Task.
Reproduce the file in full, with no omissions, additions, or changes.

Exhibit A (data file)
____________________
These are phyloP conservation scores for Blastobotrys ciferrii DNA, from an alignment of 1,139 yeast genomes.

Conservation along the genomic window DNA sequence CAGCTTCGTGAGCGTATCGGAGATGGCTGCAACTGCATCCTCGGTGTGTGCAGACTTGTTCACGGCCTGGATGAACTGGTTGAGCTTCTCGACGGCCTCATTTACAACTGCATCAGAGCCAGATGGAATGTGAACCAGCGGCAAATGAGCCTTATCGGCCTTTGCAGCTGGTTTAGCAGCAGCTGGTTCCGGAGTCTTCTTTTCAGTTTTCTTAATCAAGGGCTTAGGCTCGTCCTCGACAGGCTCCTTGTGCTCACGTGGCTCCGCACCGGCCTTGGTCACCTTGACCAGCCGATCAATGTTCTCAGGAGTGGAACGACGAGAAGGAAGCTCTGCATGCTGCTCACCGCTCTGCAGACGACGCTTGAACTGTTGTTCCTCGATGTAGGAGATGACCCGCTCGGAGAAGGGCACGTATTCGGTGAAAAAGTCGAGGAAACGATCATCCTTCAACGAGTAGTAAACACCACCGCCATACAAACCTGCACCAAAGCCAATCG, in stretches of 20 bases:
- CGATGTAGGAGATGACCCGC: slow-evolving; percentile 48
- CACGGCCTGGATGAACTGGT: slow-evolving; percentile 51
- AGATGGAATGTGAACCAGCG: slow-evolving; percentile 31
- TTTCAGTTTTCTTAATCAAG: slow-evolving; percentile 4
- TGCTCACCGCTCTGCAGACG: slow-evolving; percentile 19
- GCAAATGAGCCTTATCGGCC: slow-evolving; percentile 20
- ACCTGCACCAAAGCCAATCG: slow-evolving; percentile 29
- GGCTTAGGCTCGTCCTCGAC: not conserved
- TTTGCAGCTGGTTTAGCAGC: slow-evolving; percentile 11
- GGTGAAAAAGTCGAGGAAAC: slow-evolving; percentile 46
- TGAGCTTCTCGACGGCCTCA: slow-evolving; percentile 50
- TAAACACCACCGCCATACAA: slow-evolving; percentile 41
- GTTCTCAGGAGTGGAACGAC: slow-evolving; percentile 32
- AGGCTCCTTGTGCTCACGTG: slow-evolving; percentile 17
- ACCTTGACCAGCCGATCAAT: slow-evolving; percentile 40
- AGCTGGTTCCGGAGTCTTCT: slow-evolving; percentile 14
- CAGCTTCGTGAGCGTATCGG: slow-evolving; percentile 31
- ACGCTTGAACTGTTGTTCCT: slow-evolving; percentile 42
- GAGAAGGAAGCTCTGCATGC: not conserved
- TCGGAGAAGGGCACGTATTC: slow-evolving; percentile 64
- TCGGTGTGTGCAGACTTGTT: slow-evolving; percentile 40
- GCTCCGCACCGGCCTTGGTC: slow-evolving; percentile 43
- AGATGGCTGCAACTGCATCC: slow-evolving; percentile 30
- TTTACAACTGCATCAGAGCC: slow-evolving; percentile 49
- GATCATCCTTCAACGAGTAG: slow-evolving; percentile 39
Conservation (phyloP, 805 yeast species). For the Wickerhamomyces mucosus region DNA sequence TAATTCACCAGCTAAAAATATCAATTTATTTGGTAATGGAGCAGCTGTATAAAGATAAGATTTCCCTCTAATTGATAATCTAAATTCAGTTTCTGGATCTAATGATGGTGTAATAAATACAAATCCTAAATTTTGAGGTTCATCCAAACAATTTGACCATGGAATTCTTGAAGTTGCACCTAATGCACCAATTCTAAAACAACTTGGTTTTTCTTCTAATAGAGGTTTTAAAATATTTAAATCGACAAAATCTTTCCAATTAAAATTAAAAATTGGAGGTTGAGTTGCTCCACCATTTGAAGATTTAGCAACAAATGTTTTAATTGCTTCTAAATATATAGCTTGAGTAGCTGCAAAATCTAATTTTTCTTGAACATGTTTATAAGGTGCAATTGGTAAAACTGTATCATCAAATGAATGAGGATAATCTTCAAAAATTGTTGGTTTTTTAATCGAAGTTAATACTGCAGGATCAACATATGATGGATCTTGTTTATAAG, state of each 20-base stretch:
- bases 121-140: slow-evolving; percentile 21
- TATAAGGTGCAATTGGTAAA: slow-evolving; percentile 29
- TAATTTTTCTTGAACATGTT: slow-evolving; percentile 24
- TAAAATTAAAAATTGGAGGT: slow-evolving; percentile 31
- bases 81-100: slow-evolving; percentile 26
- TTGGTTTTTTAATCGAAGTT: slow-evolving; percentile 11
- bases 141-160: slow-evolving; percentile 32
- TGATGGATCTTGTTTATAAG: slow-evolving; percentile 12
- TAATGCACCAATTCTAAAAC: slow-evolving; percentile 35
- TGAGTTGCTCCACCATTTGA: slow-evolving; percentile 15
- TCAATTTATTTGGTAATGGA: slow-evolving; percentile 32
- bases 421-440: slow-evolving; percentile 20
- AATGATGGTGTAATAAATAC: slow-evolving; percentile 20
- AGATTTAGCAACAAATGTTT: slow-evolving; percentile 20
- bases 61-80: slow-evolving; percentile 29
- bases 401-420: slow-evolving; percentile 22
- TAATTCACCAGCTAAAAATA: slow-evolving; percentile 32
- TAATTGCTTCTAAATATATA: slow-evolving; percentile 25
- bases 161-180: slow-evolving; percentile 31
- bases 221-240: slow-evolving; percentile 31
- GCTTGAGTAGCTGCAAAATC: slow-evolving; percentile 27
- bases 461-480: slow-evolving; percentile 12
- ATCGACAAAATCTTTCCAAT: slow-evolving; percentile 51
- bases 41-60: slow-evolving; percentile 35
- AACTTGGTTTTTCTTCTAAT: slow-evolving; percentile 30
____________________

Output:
These are phyloP conservation scores for Blastobotrys ciferrii DNA, from an alignment of 1,139 yeast genomes.

Conservation along the genomic window DNA sequence CAGCTTCGTGAGCGTATCGGAGATGGCTGCAACTGCATCCTCGGTGTGTGCAGACTTGTTCACGGCCTGGATGAACTGGTTGAGCTTCTCGACGGCCTCATTTACAACTGCATCAGAGCCAGATGGAATGTGAACCAGCGGCAAATGAGCCTTATCGGCCTTTGCAGCTGGTTTAGCAGCAGCTGGTTCCGGAGTCTTCTTTTCAGTTTTCTTAATCAAGGGCTTAGGCTCGTCCTCGACAGGCTCCTTGTGCTCACGTGGCTCCGCACCGGCCTTGGTCACCTTGACCAGCCGATCAATGTTCTCAGGAGTGGAACGACGAGAAGGAAGCTCTGCATGCTGCTCACCGCTCTGCAGACGACGCTTGAACTGTTGTTCCTCGATGTAGGAGATGACCCGCTCGGAGAAGGGCACGTATTCGGTGAAAAAGTCGAGGAAACGATCATCCTTCAACGAGTAGTAAACACCACCGCCATACAAACCTGCACCAAAGCCAATCG, in stretches of 20 bases:
- CGATGTAGGAGATGACCCGC: slow-evolving; percentile 48
- CACGGCCTGGATGAACTGGT: slow-evolving; percentile 51
- AGATGGAATGTGAACCAGCG: slow-evolving; percentile 31
- TTTCAGTTTTCTTAATCAAG: slow-evolving; percentile 4
- TGCTCACCGCTCTGCAGACG: slow-evolving; percentile 19
- GCAAATGAGCCTTATCGGCC: slow-evolving; percentile 20
- ACCTGCACCAAAGCCAATCG: slow-evolving; percentile 29
- GGCTTAGGCTCGTCCTCGAC: not conserved
- TTTGCAGCTGGTTTAGCAGC: slow-evolving; percentile 11
- GGTGAAAAAGTCGAGGAAAC: slow-evolving; percentile 46
- TGAGCTTCTCGACGGCCTCA: slow-evolving; percentile 50
- TAAACACCACCGCCATACAA: slow-evolving; percentile 41
- GTTCTCAGGAGTGGAACGAC: slow-evolving; percentile 32
- AGGCTCCTTGTGCTCACGTG: slow-evolving; percentile 17
- ACCTTGACCAGCCGATCAAT: slow-evolving; percentile 40
- AGCTGGTTCCGGAGTCTTCT: slow-evolving; percentile 14
- CAGCTTCGTGAGCGTATCGG: slow-evolving; percentile 31
- ACGCTTGAACTGTTGTTCCT: slow-evolving; percentile 42
- GAGAAGGAAGCTCTGCATGC: not conserved
- TCGGAGAAGGGCACGTATTC: slow-evolving; percentile 64
- TCGGTGTGTGCAGACTTGTT: slow-evolving; percentile 40
- GCTCCGCACCGGCCTTGGTC: slow-evolving; percentile 43
- AGATGGCTGCAACTGCATCC: slow-evolving; percentile 30
- TTTACAACTGCATCAGAGCC: slow-evolving; percentile 49
- GATCATCCTTCAACGAGTAG: slow-evolving; percentile 39
Conservation (phyloP, 805 yeast species). For the Wickerhamomyces mucosus region DNA sequence TAATTCACCAGCTAAAAATATCAATTTATTTGGTAATGGAGCAGCTGTATAAAGATAAGATTTCCCTCTAATTGATAATCTAAATTCAGTTTCTGGATCTAATGATGGTGTAATAAATACAAATCCTAAATTTTGAGGTTCATCCAAACAATTTGACCATGGAATTCTTGAAGTTGCACCTAATGCACCAATTCTAAAACAACTTGGTTTTTCTTCTAATAGAGGTTTTAAAATATTTAAATCGACAAAATCTTTCCAATTAAAATTAAAAATTGGAGGTTGAGTTGCTCCACCATTTGAAGATTTAGCAACAAATGTTTTAATTGCTTCTAAATATATAGCTTGAGTAGCTGCAAAATCTAATTTTTCTTGAACATGTTTATAAGGTGCAATTGGTAAAACTGTATCATCAAATGAATGAGGATAATCTTCAAAAATTGTTGGTTTTTTAATCGAAGTTAATACTGCAGGATCAACATATGATGGATCTTGTTTATAAG, state of each 20-base stretch:
- bases 121-140: slow-evolving; percentile 21
- TATAAGGTGCAATTGGTAAA: slow-evolving; percentile 29
- TAATTTTTCTTGAACATGTT: slow-evolving; percentile 24
- TAAAATTAAAAATTGGAGGT: slow-evolving; percentile 31
- bases 81-100: slow-evolving; percentile 26
- TTGGTTTTTTAATCGAAGTT: slow-evolving; percentile 11
- bases 141-160: slow-evolving; percentile 32
- TGATGGATCTTGTTTATAAG: slow-evolving; percentile 12
- TAATGCACCAATTCTAAAAC: slow-evolving; percentile 35
- TGAGTTGCTCCACCATTTGA: slow-evolving; percentile 15
- TCAATTTATTTGGTAATGGA: slow-evolving; percentile 32
- bases 421-440: slow-evolving; percentile 20
- AATGATGGTGTAATAAATAC: slow-evolving; percentile 20
- AGATTTAGCAACAAATGTTT: slow-evolving; percentile 20
- bases 61-80: slow-evolving; percentile 29
- bases 401-420: slow-evolving; percentile 22
- TAATTCACCAGCTAAAAATA: slow-evolving; percentile 32
- TAATTGCTTCTAAATATATA: slow-evolving; percentile 25
- bases 161-180: slow-evolving; percentile 31
- bases 221-240: slow-evolving; percentile 31
- GCTTGAGTAGCTGCAAAATC: slow-evolving; percentile 27
- bases 461-480: slow-evolving; percentile 12
- ATCGACAAAATCTTTCCAAT: slow-evolving; percentile 51
- bases 41-60: slow-evolving; percentile 35
- AACTTGGTTTTTCTTCTAAT: slow-evolving; percentile 30